As the Southwest experiences record-breaking heat and California prepares for a potentially unprecedented fire season, a new report says Governor Gavin Newsom publicly inflated his administration’s support for fire preparation while simultaneously gutting the budget for prevention.
Newsom cut $150 million from Cal Fire’s prevention program between taking office and last year, according to an investigation co-published by CapRadio and NPR. The governor also said that fire prevention efforts like prescribed burns and fuel breaks had taken place on 90,000 acres when the state said that number was 11,399—a 690 percent discrepancy.
In recent years, the number of acres treated has also declined from 64,000 in 2019 to 32,000 in 2020, according to the investigation. Many of those were part of a priority-project program aimed at especially susceptible places, including sites close to towns. Some of the decline was due to the pandemic, as well as the strain on agencies of dealing with wildfires while also trying to bolster preventive treatment.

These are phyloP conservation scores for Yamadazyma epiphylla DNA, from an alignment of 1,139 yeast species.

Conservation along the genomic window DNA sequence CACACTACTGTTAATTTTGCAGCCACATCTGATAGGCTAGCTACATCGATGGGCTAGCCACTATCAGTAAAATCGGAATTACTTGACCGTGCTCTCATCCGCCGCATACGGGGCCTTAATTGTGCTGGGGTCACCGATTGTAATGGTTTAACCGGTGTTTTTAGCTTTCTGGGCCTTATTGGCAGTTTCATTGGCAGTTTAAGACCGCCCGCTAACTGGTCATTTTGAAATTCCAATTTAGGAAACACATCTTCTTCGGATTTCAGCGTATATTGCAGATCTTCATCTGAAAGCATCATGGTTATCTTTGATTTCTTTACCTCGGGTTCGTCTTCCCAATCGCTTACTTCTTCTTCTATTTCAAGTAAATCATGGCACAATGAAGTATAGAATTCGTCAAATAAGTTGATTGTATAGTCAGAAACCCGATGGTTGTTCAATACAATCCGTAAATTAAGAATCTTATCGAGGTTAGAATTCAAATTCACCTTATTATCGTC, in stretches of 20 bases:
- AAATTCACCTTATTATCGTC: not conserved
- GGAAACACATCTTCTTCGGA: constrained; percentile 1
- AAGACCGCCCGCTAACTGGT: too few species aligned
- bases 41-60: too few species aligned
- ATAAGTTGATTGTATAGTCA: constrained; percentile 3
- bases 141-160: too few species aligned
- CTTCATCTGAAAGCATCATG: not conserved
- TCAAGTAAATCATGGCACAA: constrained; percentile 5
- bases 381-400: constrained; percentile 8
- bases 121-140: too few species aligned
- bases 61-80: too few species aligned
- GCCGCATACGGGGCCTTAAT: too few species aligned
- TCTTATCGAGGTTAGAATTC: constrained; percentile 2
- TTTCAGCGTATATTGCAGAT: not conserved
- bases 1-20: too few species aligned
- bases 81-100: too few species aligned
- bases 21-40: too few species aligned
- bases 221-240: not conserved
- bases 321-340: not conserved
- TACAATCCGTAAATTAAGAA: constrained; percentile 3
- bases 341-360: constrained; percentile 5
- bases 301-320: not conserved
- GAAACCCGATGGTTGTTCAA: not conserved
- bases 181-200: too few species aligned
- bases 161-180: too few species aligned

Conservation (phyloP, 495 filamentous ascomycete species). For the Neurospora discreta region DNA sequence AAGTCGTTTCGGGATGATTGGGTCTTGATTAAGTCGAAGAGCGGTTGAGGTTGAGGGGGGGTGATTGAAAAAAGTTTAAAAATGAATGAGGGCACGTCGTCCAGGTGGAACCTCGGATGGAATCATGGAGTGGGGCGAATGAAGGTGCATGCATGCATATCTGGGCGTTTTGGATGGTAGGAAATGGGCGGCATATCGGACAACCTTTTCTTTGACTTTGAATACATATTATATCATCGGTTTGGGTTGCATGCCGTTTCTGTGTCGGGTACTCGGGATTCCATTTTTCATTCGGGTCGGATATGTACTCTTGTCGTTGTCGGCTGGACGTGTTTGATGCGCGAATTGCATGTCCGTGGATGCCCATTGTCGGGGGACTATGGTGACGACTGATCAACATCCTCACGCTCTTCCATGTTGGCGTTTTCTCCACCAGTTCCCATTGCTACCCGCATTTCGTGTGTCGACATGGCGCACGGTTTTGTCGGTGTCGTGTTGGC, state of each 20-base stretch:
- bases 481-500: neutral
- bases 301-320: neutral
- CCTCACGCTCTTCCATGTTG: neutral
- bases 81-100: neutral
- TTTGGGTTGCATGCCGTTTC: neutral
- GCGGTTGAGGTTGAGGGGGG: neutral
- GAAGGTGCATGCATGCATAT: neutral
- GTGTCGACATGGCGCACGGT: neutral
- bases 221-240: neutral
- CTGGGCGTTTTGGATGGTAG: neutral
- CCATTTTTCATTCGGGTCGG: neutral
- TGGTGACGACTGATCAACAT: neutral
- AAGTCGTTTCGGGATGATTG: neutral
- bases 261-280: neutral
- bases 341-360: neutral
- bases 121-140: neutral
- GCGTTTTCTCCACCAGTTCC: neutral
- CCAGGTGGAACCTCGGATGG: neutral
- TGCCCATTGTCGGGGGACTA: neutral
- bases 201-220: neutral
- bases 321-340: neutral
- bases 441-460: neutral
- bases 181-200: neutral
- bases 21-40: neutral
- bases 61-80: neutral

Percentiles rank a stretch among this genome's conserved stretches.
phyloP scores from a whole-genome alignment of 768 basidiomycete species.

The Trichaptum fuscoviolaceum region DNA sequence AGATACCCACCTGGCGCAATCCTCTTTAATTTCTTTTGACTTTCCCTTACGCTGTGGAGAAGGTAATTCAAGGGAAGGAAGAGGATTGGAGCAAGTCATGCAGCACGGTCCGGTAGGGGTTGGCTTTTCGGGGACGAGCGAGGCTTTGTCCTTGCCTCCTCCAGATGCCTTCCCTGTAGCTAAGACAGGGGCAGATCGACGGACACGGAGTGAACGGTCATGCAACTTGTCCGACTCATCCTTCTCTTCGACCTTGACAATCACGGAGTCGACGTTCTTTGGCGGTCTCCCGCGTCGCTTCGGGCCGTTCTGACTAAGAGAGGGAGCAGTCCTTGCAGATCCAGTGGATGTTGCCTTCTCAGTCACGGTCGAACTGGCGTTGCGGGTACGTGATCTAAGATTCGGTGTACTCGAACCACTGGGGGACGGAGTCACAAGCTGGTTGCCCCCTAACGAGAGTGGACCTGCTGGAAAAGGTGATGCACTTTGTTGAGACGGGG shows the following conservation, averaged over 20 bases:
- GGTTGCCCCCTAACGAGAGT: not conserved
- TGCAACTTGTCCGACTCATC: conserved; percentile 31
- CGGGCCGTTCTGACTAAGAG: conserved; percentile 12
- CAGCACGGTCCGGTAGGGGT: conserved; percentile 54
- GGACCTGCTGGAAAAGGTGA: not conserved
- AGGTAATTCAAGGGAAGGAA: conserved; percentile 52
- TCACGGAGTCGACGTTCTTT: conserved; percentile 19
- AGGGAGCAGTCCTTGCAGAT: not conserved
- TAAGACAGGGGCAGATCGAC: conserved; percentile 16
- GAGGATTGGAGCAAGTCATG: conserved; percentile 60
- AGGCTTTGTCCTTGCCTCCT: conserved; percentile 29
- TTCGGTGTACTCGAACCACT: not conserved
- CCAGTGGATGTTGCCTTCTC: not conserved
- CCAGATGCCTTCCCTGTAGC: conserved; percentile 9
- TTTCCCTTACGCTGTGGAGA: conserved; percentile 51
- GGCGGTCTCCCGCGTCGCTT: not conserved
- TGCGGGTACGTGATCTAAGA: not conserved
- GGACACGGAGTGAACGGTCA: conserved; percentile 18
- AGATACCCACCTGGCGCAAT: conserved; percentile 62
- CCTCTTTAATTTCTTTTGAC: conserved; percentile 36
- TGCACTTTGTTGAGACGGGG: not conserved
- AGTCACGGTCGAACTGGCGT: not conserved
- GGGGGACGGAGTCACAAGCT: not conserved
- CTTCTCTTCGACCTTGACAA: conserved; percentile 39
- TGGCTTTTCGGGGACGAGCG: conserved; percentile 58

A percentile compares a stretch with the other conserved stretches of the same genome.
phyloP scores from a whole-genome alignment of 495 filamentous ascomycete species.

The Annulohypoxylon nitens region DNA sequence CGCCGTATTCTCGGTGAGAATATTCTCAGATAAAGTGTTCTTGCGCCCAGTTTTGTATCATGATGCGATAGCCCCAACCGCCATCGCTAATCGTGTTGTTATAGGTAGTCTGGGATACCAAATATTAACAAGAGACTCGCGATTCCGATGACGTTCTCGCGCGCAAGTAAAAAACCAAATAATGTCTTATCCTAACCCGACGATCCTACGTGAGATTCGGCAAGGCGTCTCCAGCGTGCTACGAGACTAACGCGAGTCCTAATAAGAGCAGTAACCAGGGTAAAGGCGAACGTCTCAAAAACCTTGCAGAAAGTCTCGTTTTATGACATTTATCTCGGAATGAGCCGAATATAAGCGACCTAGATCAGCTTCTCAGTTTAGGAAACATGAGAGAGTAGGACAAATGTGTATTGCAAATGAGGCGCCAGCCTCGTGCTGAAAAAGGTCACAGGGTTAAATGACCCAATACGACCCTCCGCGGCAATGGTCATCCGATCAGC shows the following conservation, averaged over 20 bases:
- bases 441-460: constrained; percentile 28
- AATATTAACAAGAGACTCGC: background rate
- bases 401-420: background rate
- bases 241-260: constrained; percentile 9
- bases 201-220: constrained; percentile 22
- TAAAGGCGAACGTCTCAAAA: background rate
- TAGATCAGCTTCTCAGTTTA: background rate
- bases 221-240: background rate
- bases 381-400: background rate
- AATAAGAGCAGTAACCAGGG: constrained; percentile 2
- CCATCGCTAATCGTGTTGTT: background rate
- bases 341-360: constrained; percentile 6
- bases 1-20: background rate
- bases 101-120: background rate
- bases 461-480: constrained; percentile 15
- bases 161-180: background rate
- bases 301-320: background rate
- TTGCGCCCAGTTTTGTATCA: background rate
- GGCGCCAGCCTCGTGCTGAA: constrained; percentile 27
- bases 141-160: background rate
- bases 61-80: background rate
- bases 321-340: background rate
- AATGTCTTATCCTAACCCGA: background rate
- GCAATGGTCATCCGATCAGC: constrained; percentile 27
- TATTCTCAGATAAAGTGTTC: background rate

Last year more than 4 million acres burned across California, and year after year Los Angeles has repeatedly seen apocalyptic-seeming flames encroaching on the city. There is widespread consensus that the fires can’t be systematically addressed with traditional fire-fighting, and that long-term sustained prevention is the only way to keep them manageable.
The conditions that lead to wildfires, including higher temperatures and the record droughts that continue plaguing the state, have been exacerbated by climate change. Earlier this year, Newsom proposed additional funding for wildfire prevention as part of the state’s economic recovery plan, without acknowledging his previous plans’ shortfalls.
When confronted with the results of the investigation, Cal Fire’s chief, Thom Porter, said he knew that the figures were inflated and said that the goals for 2020 hadn’t been met. “It’s not something that I’m comfortable with,” Porter said.
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